Despite her success as a writer, Charlotte Brontë continued to live a quiet life in Yorkshire. In 1854 she married Arthur Nicholls, a man who had once worked as an assistant to her father, but she died within a year of their marriage on March 31, 1955.


Jane Eyre is a young orphan being raised by Mrs. Reed, her cruel, wealthy aunt. A servant named Bessie provides Jane with some of the few kindnesses she receives, telling her stories and singing songs to her. One day, as punishment for fighting with her bullying cousin John Reed, Jane's aunt imprisons Jane in the red-room, the room in which Jane's Uncle Reed died. While locked in, Jane, believing that she sees her uncle's ghost, screams and faints. She wakes to find herself in the care of Bessie and the kindly apothecary Mr. Lloyd, who suggests to Mrs. Reed that Jane be sent away to school. To Jane's delight, Mrs. Reed concurs.

Once at the Lowood School, Jane finds that her life is far from idyllic. The school's headmaster is Mr. Brocklehurst, a cruel, hypocritical, and abusive man. Brocklehurst preaches a doctrine of poverty and privation to his students while using the school's funds to provide a wealthy and opulent lifestyle for his own family. At Lowood, Jane befriends a young girl named Helen Burns, whose strong, martyr like attitude toward the school's miseries is both helpful and displeasing to Jane. A massive typhus epidemic sweeps Lowood, and Helen dies of consumption. The epidemic also results in the departure of Mr. Brocklehurst by attracting attention to the insalubrious conditions at Lowood. After a group of more sympathetic gentlemen takes Brocklehurst's place, Jane's life improves dramatically. She spends eight more years at Lowood, six as a student and two as a teacher.

After teaching for two years, Jane yearns for new experiences. She accepts a governess position at a manor called Thornfield, where she teaches a lively French girl named Adèle. The distinguished housekeeper Mrs. Fairfax presides over the estate. Jane's employer at Thornfield is a dark, impassioned man named Rochester, with whom Jane finds herself falling secretly in love. She saves Rochester from a fire one night, which he claims was started by a drunken servant named Grace Poole. But because Grace Poole continues to work at Thornfield, Jane concludes that she has not been told the entire story. Jane sinks into despondency when Rochester brings home a beautiful but vicious woman named Blanche Ingram. Jane expects Rochester to propose to Blanche. But Rochester instead proposes to Jane, who accepts almost disbelievingly.

The wedding day arrives, and as Jane and Mr. Rochester prepare to exchange their vows, the voice of Mr. Mason cries out that Rochester already has a wife. Mason introduces himself as the brother of that wife - a woman named Bertha. Mr. Mason testifies that Bertha, whom Rochester married when he was a young man in Jamaica, is still alive. Rochester does not deny Mason's claims, but he explains that Bertha has gone mad. He takes the wedding party back to Thornfield, where they witness the insane Bertha Mason scurrying around on all fours and growling like an animal. Rochester keeps Bertha hidden on the third story of Thornfield and pays Grace Poole to keep his wife under control. Bertha was the real cause of the mysterious fire earlier in the story. Knowing that it is impossible for her to be with Rochester, Jane flees Thornfield.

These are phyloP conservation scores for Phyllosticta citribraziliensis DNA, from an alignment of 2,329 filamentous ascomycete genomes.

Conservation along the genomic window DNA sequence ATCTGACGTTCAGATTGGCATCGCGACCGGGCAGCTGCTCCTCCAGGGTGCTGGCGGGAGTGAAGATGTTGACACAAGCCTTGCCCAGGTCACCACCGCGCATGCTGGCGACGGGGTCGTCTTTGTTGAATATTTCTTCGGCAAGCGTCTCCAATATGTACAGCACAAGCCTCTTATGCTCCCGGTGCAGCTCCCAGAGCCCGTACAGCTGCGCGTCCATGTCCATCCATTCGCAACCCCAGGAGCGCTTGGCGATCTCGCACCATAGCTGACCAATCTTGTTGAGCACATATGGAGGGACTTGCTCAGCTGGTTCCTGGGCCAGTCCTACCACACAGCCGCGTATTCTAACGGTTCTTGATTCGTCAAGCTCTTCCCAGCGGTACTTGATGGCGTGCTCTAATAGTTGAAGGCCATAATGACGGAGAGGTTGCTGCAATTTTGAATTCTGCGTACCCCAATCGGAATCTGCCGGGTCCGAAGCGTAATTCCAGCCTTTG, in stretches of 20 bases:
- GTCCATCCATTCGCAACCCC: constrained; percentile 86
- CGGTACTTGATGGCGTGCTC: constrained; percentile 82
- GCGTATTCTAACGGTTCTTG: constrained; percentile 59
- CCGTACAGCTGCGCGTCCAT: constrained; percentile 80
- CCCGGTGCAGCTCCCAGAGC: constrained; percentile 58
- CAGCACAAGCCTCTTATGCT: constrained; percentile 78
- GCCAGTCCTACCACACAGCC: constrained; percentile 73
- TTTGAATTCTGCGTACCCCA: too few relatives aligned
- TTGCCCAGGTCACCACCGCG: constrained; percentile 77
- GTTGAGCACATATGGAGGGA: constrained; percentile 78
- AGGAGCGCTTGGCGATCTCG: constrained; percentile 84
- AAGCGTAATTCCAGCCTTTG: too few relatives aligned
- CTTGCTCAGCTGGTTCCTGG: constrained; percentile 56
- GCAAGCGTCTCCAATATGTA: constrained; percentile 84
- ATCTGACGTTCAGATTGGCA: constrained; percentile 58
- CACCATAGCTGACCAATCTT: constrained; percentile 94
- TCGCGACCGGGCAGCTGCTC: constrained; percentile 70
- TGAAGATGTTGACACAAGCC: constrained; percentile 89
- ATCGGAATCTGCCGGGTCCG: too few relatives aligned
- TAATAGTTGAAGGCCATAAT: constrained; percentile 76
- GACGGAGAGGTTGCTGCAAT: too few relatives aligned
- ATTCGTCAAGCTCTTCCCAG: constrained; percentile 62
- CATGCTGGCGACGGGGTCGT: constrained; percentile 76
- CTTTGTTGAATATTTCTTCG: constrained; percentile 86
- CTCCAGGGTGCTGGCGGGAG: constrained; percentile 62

Penniless and hungry, Jane is forced to sleep outdoors and beg for food. At last, three siblings who live in a manor alternatively called Marsh End and Moor House take her in. Their names are Mary, Diana, and St. John Rivers, and Jane quickly becomes friends with them. St. John is a clergyman, and he finds Jane a job teaching at a charity school in Morton. He surprises her one day by declaring that her uncle, John Eyre, has died and left her a large fortune: 20,000 pounds. When Jane asks how he received this news, he shocks her further by declaring that her uncle was also his uncle: Jane and the Rivers' are cousins. Jane immediately decides to share her inheritance equally with her three newfound relatives.

St. John decides to travel to India as a missionary, and he urges Jane to accompany him - as his wife. Jane agrees to go to India but refuses to marry her cousin because she does not love him. St. John pressures her to reconsider, and she nearly gives in. However, she realizes that she cannot abandon forever the man she truly loves when one night she hears Rochester's voice calling her name over the moors. Jane immediately hurries back to Thornfield and finds that it has been burned to the ground by Bertha Mason, who lost her life in the fire. Rochester saved the servants but lost his eyesight and one of his hands. Jane travels on to Rochester's new residence, Ferndean, where he lives with two servants named John and Mary.

At Ferndean, Rochester and Jane rebuild their relationship and soon marry. At the end of her story, Jane writes that she has been married for ten blissful years and that she and Rochester enjoy perfect equality in their life together. She says that after two years of blindness, Rochester regained sight in one eye and was able to behold their first son at his birth. [1]

Personal evaluation.

I think Jane Eyre is a very good novel, for its great theme, its moving plots and its happy ending. The story develops in a way that holds your interest as Jane meets Mr. Rochester and the secrets of Thornfield Hall are revealed. The characters are very realistic written and it's an exciting story, so I can recommend this novel to other people.

[1] =

Life is short, and it is here to be lived. Kate Winslet